August 2016
Volume 16, Issue 12
Open Access
Vision Sciences Society Annual Meeting Abstract  |   September 2016
Divergence and convergence in parietal activity during visual attention and short-term memory
Author Affiliations
  • Summer Sheremata
    Department of Psychology, Florida Atlantic University
  • David Somers
    Department of Psychological and Brain Sciences, Boston University
  • Sarah Shomstein
    Department of Psychology, George Washington University
Journal of Vision September 2016, Vol.16, 764. doi:10.1167/16.12.764
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      Summer Sheremata, David Somers, Sarah Shomstein; Divergence and convergence in parietal activity during visual attention and short-term memory. Journal of Vision 2016;16(12):764. doi: 10.1167/16.12.764.

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      © ARVO (1962-2015); The Authors (2016-present)

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Abstract

Visual attention and short-term memory (VSTM) are distinct yet inter-related processes. While both tasks require the selection of information across the visual field, memory also requires the maintenance of information across time and distraction. VSTM has been shown to recruit areas within the dorsal and ventral attention networks. However, because these areas have been implicated in the spatial selection, it is important to determine whether overlap of activity simply reflects attention demands common to the two tasks. Therefore, we performed fMRI studies that employed attention and VSTM tasks with identical stimuli and attentional selection demands to ask whether signal amplitude, functional connectivity, and contralateral bias reflect maintenance-specific task demands in these areas. While attention and VSTM activated similar cortical areas, BOLD amplitude and functional connectivity in the parietal cortex differentiated the two tasks. Within the dorsal attention network VSTM, increased BOLD amplitude in IPS1/2 but not FEF relative to attention. In addition, the right angular gyrus, an area of the ventral parietal cortex, showed greater deactivation compared to attention. Task demands also modulated parietal functional connectivity. Compared to the attention task, IPS1/2 was more strongly connected with other fronto-parietal areas and more weakly connected with occipital cortex. This divergence between tasks demonstrates that active maintenance in the presence of distractors is reflected in parietal activity and modulates functional connectivity with areas across the cortex. In contrast, both tasks converged on the same pattern of hemispheric asymmetry for spatial processing. A contralateral bias, defined by greater activity for items presented in the opposite hemifield, was stronger in the left than right hemisphere across tasks. Comparable spatial bias across tasks suggests that asymmetries are characteristic of selection processes in IPS. Together these results demonstrate that both parietal activity and parietal functional connectivity can distinguish between VSTM and more general attention processes.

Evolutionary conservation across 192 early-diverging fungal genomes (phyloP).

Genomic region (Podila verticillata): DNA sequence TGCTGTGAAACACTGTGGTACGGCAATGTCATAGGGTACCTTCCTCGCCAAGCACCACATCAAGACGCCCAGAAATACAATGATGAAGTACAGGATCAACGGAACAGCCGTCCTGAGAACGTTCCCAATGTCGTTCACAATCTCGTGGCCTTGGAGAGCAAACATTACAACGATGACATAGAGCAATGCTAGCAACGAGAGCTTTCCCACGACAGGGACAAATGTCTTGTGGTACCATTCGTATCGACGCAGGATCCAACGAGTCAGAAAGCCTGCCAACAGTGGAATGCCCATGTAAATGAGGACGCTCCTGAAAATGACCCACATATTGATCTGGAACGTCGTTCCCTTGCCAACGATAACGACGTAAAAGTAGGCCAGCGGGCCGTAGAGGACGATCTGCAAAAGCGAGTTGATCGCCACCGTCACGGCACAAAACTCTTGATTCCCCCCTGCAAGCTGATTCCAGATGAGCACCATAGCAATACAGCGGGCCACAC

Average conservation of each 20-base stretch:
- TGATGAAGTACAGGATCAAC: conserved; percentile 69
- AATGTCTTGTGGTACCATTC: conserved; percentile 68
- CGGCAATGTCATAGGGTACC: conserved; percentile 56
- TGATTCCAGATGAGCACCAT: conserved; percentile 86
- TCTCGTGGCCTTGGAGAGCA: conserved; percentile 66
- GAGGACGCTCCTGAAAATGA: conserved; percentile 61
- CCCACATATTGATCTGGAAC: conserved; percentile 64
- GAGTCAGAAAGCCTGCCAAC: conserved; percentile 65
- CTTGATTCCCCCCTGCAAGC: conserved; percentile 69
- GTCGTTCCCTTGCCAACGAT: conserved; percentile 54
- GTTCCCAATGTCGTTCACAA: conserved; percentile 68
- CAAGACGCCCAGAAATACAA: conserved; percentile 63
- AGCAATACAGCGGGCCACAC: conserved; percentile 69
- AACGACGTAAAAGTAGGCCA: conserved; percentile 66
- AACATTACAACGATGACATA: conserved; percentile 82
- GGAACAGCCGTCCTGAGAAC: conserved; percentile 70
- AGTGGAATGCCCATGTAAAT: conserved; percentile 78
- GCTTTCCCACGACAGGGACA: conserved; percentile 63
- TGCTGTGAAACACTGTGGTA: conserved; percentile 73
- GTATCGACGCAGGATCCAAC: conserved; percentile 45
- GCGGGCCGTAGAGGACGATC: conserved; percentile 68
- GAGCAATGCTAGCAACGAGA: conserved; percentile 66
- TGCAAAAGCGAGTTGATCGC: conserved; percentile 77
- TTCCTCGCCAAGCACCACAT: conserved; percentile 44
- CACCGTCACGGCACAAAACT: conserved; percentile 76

Meeting abstract presented at VSS 2016

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